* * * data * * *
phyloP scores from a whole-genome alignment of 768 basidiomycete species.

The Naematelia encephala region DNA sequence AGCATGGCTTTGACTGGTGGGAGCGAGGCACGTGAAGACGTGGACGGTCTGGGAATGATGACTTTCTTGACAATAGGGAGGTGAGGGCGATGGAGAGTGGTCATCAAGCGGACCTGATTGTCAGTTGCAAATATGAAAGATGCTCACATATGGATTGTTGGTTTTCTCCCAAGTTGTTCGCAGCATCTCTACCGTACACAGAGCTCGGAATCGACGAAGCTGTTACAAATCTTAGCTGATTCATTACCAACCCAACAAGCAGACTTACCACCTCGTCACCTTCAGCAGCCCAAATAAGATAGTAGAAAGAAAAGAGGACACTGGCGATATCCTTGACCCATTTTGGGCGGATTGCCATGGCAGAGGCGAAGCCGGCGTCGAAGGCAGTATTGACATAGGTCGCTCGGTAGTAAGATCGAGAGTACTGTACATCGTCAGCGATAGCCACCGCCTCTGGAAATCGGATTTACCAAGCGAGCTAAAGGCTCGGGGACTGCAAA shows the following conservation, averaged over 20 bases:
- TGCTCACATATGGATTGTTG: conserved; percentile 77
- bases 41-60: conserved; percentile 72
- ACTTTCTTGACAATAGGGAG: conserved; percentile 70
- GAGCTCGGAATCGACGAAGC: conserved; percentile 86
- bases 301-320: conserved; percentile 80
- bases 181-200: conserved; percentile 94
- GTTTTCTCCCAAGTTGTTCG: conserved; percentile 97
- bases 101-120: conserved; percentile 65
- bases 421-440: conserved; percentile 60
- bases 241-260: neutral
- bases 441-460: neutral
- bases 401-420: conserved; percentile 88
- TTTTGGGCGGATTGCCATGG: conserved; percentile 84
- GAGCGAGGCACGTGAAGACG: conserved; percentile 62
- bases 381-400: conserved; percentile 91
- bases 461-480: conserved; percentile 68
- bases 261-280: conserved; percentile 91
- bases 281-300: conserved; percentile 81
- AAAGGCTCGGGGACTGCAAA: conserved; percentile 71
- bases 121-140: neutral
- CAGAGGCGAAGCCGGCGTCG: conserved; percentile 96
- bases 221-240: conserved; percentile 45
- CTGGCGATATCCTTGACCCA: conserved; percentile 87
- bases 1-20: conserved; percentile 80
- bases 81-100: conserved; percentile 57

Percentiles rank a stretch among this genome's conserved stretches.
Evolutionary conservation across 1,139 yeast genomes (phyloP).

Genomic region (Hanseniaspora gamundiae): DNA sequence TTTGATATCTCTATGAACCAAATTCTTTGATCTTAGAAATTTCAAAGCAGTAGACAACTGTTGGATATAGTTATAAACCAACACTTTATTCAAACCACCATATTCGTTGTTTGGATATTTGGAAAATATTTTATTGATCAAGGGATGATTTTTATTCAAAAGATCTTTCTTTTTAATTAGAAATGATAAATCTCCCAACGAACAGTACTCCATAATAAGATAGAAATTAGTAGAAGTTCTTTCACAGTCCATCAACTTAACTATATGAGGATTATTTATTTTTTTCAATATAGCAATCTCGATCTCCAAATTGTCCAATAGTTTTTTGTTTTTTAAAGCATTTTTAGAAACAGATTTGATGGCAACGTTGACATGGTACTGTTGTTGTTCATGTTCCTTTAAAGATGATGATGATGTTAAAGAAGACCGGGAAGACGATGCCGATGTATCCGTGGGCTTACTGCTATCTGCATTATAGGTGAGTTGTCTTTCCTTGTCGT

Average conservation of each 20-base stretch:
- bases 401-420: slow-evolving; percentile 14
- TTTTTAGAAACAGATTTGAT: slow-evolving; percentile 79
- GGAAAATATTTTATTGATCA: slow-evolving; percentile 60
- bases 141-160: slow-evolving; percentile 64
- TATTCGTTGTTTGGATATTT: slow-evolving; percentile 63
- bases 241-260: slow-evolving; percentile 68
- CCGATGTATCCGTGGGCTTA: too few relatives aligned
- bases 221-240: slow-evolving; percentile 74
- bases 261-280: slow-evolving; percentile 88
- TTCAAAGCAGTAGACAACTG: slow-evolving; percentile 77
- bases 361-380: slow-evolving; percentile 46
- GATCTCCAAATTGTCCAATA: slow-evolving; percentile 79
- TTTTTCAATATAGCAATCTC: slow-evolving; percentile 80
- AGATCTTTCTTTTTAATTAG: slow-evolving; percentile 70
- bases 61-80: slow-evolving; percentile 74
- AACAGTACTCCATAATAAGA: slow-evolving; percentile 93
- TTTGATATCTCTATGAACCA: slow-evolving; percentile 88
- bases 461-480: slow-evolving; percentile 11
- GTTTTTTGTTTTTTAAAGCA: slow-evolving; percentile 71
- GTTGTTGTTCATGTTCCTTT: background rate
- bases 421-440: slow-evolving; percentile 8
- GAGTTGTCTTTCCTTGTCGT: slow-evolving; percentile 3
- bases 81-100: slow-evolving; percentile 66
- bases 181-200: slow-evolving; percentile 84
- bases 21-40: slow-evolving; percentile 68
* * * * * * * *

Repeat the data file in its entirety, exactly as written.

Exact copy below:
phyloP scores from a whole-genome alignment of 768 basidiomycete species.

The Naematelia encephala region DNA sequence AGCATGGCTTTGACTGGTGGGAGCGAGGCACGTGAAGACGTGGACGGTCTGGGAATGATGACTTTCTTGACAATAGGGAGGTGAGGGCGATGGAGAGTGGTCATCAAGCGGACCTGATTGTCAGTTGCAAATATGAAAGATGCTCACATATGGATTGTTGGTTTTCTCCCAAGTTGTTCGCAGCATCTCTACCGTACACAGAGCTCGGAATCGACGAAGCTGTTACAAATCTTAGCTGATTCATTACCAACCCAACAAGCAGACTTACCACCTCGTCACCTTCAGCAGCCCAAATAAGATAGTAGAAAGAAAAGAGGACACTGGCGATATCCTTGACCCATTTTGGGCGGATTGCCATGGCAGAGGCGAAGCCGGCGTCGAAGGCAGTATTGACATAGGTCGCTCGGTAGTAAGATCGAGAGTACTGTACATCGTCAGCGATAGCCACCGCCTCTGGAAATCGGATTTACCAAGCGAGCTAAAGGCTCGGGGACTGCAAA shows the following conservation, averaged over 20 bases:
- TGCTCACATATGGATTGTTG: conserved; percentile 77
- bases 41-60: conserved; percentile 72
- ACTTTCTTGACAATAGGGAG: conserved; percentile 70
- GAGCTCGGAATCGACGAAGC: conserved; percentile 86
- bases 301-320: conserved; percentile 80
- bases 181-200: conserved; percentile 94
- GTTTTCTCCCAAGTTGTTCG: conserved; percentile 97
- bases 101-120: conserved; percentile 65
- bases 421-440: conserved; percentile 60
- bases 241-260: neutral
- bases 441-460: neutral
- bases 401-420: conserved; percentile 88
- TTTTGGGCGGATTGCCATGG: conserved; percentile 84
- GAGCGAGGCACGTGAAGACG: conserved; percentile 62
- bases 381-400: conserved; percentile 91
- bases 461-480: conserved; percentile 68
- bases 261-280: conserved; percentile 91
- bases 281-300: conserved; percentile 81
- AAAGGCTCGGGGACTGCAAA: conserved; percentile 71
- bases 121-140: neutral
- CAGAGGCGAAGCCGGCGTCG: conserved; percentile 96
- bases 221-240: conserved; percentile 45
- CTGGCGATATCCTTGACCCA: conserved; percentile 87
- bases 1-20: conserved; percentile 80
- bases 81-100: conserved; percentile 57

Percentiles rank a stretch among this genome's conserved stretches.
Evolutionary conservation across 1,139 yeast genomes (phyloP).

Genomic region (Hanseniaspora gamundiae): DNA sequence TTTGATATCTCTATGAACCAAATTCTTTGATCTTAGAAATTTCAAAGCAGTAGACAACTGTTGGATATAGTTATAAACCAACACTTTATTCAAACCACCATATTCGTTGTTTGGATATTTGGAAAATATTTTATTGATCAAGGGATGATTTTTATTCAAAAGATCTTTCTTTTTAATTAGAAATGATAAATCTCCCAACGAACAGTACTCCATAATAAGATAGAAATTAGTAGAAGTTCTTTCACAGTCCATCAACTTAACTATATGAGGATTATTTATTTTTTTCAATATAGCAATCTCGATCTCCAAATTGTCCAATAGTTTTTTGTTTTTTAAAGCATTTTTAGAAACAGATTTGATGGCAACGTTGACATGGTACTGTTGTTGTTCATGTTCCTTTAAAGATGATGATGATGTTAAAGAAGACCGGGAAGACGATGCCGATGTATCCGTGGGCTTACTGCTATCTGCATTATAGGTGAGTTGTCTTTCCTTGTCGT

Average conservation of each 20-base stretch:
- bases 401-420: slow-evolving; percentile 14
- TTTTTAGAAACAGATTTGAT: slow-evolving; percentile 79
- GGAAAATATTTTATTGATCA: slow-evolving; percentile 60
- bases 141-160: slow-evolving; percentile 64
- TATTCGTTGTTTGGATATTT: slow-evolving; percentile 63
- bases 241-260: slow-evolving; percentile 68
- CCGATGTATCCGTGGGCTTA: too few relatives aligned
- bases 221-240: slow-evolving; percentile 74
- bases 261-280: slow-evolving; percentile 88
- TTCAAAGCAGTAGACAACTG: slow-evolving; percentile 77
- bases 361-380: slow-evolving; percentile 46
- GATCTCCAAATTGTCCAATA: slow-evolving; percentile 79
- TTTTTCAATATAGCAATCTC: slow-evolving; percentile 80
- AGATCTTTCTTTTTAATTAG: slow-evolving; percentile 70
- bases 61-80: slow-evolving; percentile 74
- AACAGTACTCCATAATAAGA: slow-evolving; percentile 93
- TTTGATATCTCTATGAACCA: slow-evolving; percentile 88
- bases 461-480: slow-evolving; percentile 11
- GTTTTTTGTTTTTTAAAGCA: slow-evolving; percentile 71
- GTTGTTGTTCATGTTCCTTT: background rate
- bases 421-440: slow-evolving; percentile 8
- GAGTTGTCTTTCCTTGTCGT: slow-evolving; percentile 3
- bases 81-100: slow-evolving; percentile 66
- bases 181-200: slow-evolving; percentile 84
- bases 21-40: slow-evolving; percentile 68